Recently, some dog training colleagues and I were batting around the issue of popular dog trainers denouncing standard dog training technique as an advertising ploy. The rules and methods of changing an animal’s behaviour are pretty well-known, in the way that “tonsil removal surgery” is pretty well-known, or “building a frame wall” is pretty well-known. Sure, advancements and refinements are made by practicing professionals and scholars, but no one expects tonsil surgery to suddenly be carried out by butterflies or frame walls to suddenly be made out of black matter. And yet, we regularly see dog training professionals suggest that they themselves have come up with a whole new way of changing an animal’s behaviour or emotional state, and furthermore, suggesting (with alarming alacrity) that current practice is wrong, dangerous, and out-dated. Don’t head to a dinosaur surgeon for your child’s tonsil removal! We have kinetic tonsil-fishing technology™.

“Non-operant Conditioning: The New Dog Training Technique that will Blow Your Mind”

In the time since I’ve studied dog training and animal learning theory, and was therefore exposed to the pure, clean logic behind operant and classical conditioning (it’s magic if you step back from it, isn’t it?), I’ve always been befuddled by this. Jean Donaldson, the matriarch of the Academy and a brilliant mind, worries that the invention of new and shiny training methodologies is a sparkly costume worn by those with shallow knowledge of animal learning theory. This glittering shoe, sadly, fits. But it doesn’t describe the whole picture.

According to my also-brilliant colleague at the Academy for Dog Trainers, Erik Tamm, there is more than just ignorance involved. There is money involved. And more specifically: our money, as dog trainers are often part of the target audience for this revisionist material. Erik says:

It’s just a sales tactic. Take existing, established practice and vilify it in blogs/social media etc. Then (how surprising) launch your own coaching/course/ebook that does things “different”. (It doesn’t have to, you can just give existing exercises new names). After a few years, do a 180° turn with a new blog/social media post (“why I changed my mind about x, y, z”) and launch yet another new product. You see this again and again when people are selling coaching/courses/ebooks. Fitness, personal finance, weight loss, stress management (and apparently dog training)—it’s all the same. Very predictable but it does work from a sales perspective.

Now, I love ‘shiny and new’ as much as the next person, so I admit I find it hard to pass by the gorgeous and evocative marketing materials and the promises of quick results or ‘whole new dog’ that slide by in my social media feeds. But I do resist, and I resist because I care about someone else’s money: my clients’. They pay me to help them with their dogs, and the best way to do this is to use well-vetted techniques based on the science of how animals learn. I also resist because I care about my reputation. My reputation was built on the successful resolution of my dog training cases… and here we go, back to the science of animal learning and behaviour change.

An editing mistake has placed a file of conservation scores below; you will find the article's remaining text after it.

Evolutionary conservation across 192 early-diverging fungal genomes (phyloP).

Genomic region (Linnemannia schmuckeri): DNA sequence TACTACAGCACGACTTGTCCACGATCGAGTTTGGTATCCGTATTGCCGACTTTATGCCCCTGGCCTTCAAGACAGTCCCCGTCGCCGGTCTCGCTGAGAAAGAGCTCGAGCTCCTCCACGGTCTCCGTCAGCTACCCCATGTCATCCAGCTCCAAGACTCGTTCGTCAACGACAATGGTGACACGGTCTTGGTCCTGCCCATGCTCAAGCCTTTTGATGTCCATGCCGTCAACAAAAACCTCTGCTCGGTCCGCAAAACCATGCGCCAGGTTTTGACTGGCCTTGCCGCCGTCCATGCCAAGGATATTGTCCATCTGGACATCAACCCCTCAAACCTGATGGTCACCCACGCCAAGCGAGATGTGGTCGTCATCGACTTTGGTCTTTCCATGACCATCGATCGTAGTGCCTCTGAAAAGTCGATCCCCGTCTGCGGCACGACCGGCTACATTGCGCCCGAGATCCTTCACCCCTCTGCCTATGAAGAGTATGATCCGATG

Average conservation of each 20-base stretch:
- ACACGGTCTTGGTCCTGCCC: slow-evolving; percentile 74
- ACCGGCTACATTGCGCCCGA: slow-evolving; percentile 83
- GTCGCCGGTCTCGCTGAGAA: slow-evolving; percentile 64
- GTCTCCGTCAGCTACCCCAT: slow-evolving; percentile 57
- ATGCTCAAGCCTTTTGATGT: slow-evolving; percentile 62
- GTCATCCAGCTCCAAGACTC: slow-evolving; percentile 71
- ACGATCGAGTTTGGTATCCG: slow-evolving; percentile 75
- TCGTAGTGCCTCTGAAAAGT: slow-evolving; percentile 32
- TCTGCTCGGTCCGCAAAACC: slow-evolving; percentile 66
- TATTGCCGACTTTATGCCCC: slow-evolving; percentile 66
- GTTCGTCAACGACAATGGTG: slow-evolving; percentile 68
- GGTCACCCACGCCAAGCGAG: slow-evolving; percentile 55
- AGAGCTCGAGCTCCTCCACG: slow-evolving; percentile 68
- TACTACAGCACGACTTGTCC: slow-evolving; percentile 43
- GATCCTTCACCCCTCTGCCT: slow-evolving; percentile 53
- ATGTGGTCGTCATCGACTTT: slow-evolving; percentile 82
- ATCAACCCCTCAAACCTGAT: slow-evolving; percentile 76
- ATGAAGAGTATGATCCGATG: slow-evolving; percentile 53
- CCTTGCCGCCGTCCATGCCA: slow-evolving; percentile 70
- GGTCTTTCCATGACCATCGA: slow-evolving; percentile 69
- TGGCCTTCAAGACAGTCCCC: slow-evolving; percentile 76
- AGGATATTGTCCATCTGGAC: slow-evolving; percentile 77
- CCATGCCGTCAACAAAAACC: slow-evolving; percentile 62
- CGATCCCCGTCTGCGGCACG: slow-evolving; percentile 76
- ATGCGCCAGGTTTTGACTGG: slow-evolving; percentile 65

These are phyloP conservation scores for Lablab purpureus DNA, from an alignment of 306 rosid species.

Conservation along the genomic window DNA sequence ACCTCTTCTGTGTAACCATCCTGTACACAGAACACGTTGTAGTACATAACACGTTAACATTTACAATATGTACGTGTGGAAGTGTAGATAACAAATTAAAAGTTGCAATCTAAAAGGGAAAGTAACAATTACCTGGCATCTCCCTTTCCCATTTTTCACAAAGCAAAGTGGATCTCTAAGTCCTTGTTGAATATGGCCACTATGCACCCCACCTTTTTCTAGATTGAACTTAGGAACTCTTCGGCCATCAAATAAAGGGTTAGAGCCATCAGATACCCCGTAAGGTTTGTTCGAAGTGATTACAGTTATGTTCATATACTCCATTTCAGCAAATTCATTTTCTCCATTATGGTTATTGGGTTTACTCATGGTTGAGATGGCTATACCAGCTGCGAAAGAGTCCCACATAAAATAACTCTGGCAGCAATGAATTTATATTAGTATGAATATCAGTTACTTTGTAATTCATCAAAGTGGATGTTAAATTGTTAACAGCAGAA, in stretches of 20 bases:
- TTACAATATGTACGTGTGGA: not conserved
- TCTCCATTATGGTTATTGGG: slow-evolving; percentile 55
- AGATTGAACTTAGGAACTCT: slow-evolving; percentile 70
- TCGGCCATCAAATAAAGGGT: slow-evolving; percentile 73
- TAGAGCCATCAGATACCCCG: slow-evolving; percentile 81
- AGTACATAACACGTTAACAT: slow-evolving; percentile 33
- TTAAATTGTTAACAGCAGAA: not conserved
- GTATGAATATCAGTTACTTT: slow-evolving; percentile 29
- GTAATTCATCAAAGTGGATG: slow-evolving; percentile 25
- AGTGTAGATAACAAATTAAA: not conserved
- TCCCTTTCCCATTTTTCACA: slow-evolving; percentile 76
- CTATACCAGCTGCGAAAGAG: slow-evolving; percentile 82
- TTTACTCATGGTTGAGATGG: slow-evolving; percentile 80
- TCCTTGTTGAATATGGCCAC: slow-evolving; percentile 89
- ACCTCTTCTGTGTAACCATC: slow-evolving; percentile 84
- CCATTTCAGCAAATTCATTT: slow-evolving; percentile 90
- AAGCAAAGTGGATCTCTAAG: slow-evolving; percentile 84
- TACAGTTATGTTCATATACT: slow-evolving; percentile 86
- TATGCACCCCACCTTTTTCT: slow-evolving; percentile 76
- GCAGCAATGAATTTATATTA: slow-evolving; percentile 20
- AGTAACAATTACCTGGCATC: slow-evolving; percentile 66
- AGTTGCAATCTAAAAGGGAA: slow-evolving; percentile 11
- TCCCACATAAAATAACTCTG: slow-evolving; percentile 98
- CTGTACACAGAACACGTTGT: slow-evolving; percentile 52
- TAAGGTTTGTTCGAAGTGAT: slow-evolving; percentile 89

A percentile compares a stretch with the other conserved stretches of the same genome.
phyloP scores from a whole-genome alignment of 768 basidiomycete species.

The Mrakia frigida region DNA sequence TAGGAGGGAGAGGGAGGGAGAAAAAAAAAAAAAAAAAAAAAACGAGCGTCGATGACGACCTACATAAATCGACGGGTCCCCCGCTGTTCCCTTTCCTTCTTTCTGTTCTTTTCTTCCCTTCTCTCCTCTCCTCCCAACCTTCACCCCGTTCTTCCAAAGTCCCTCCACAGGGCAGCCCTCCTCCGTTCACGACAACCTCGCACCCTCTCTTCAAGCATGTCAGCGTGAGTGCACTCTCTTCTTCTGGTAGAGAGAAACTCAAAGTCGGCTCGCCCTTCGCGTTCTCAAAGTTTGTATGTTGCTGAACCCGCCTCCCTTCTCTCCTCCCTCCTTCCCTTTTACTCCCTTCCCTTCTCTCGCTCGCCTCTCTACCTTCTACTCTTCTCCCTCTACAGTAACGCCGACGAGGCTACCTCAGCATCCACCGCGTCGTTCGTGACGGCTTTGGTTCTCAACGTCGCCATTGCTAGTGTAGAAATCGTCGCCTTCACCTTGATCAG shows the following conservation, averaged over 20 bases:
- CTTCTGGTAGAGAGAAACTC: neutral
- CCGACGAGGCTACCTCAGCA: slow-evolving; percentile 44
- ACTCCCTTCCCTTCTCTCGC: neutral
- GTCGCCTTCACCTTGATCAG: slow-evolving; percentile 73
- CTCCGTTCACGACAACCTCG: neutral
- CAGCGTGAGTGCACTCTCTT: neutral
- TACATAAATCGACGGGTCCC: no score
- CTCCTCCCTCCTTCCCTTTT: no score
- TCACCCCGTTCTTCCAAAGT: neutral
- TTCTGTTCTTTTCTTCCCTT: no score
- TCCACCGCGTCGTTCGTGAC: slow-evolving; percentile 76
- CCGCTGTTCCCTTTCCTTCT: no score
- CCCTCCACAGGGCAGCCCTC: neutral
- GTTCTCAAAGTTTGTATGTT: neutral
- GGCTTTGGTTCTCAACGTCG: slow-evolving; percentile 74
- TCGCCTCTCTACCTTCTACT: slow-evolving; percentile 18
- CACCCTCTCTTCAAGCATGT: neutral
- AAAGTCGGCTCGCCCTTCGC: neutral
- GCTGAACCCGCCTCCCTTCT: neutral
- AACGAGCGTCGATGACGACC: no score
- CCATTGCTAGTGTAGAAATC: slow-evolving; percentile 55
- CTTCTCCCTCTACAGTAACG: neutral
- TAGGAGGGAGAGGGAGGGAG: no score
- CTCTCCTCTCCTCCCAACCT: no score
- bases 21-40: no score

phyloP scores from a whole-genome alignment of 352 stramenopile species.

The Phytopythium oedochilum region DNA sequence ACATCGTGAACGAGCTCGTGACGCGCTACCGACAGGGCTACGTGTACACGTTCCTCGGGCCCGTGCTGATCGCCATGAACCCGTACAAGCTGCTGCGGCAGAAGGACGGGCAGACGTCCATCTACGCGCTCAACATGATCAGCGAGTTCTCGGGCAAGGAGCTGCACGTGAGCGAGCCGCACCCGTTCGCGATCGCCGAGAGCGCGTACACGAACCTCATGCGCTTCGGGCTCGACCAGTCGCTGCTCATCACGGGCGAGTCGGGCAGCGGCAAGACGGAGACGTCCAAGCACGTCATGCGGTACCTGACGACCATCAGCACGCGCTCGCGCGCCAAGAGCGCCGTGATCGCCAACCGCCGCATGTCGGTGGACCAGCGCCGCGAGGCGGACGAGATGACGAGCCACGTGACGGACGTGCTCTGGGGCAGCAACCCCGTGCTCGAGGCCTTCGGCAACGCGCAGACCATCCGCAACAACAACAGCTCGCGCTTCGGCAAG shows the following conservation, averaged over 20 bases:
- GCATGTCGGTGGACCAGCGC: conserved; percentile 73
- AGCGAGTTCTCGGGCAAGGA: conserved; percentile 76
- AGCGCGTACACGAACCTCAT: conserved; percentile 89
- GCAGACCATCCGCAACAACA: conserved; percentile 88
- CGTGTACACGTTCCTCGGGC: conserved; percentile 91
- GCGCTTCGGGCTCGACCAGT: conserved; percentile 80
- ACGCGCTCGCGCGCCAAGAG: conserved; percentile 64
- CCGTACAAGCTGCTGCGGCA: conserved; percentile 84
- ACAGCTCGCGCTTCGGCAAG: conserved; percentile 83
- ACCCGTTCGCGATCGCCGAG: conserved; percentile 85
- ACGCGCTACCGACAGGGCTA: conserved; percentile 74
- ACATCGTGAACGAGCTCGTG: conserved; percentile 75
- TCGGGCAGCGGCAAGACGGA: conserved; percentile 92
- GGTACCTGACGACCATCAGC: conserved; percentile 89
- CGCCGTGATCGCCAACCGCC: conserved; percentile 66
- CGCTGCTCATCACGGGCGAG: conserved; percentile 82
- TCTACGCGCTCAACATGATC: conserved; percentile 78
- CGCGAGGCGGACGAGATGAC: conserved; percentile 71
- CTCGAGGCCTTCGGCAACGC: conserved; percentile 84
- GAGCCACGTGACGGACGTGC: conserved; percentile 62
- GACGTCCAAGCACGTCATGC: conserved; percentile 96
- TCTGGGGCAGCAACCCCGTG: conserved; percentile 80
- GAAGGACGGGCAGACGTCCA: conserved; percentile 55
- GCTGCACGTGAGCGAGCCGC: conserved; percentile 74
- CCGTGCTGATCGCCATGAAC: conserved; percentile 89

Of course, this isn’t to say I ignore refinements to the practical application and ethics of animal learning methods. These are the refinements made both by people doing research, and by people who are training hundreds of dogs in the same area that I am: pet dog training and behaviour modification. Staying abreast of new research and best practices is an important part of my job. But these are usually a tweak, not a seachange. And if and when I jump ship on any technique, it will be based on a preponderance of evidence, not on a personal manifesto, no matter how charming, no matter how tempting, no matter how deft.


Cover photo credit lilu13 via iStock

Kristi Benson
Author: Kristi Benson

Kristi is an honours graduate of, and now on staff at, the Academy for Dog Trainers. At the Academy, she is a student mentor and coach, and is in charge of the weekly webinars. Kristi is also in charge of special projects, including the Husbandry Project, which is a large co-operative veterinary care research study working with hundreds of dog owners, testing the efficiency and usefulness of a series of training plans. In her private practice, Kristi enjoys working one-on-one with dogs who need help with obedience, fearfulness, aggression, unruliness, and any number of other issues. Besides offering professional training services in the Parkland region of Manitoba and Saskatchewan, Canada; Kristi also works with clients across Canada via video chat. She also loves helping the humans in the equation, and brings her trademark combination of humour and compassion to the kitchen table when working with her clients. Kristi is one of a stable of course developers working with Lori Nanan at, offering custom-made online content to dog owners and dog pros. Kristi also enjoys reaching out to dog owners through writing. Besides her own blog, she also regularly writes for the Academy for Dog Trainers’ blog and for Dog...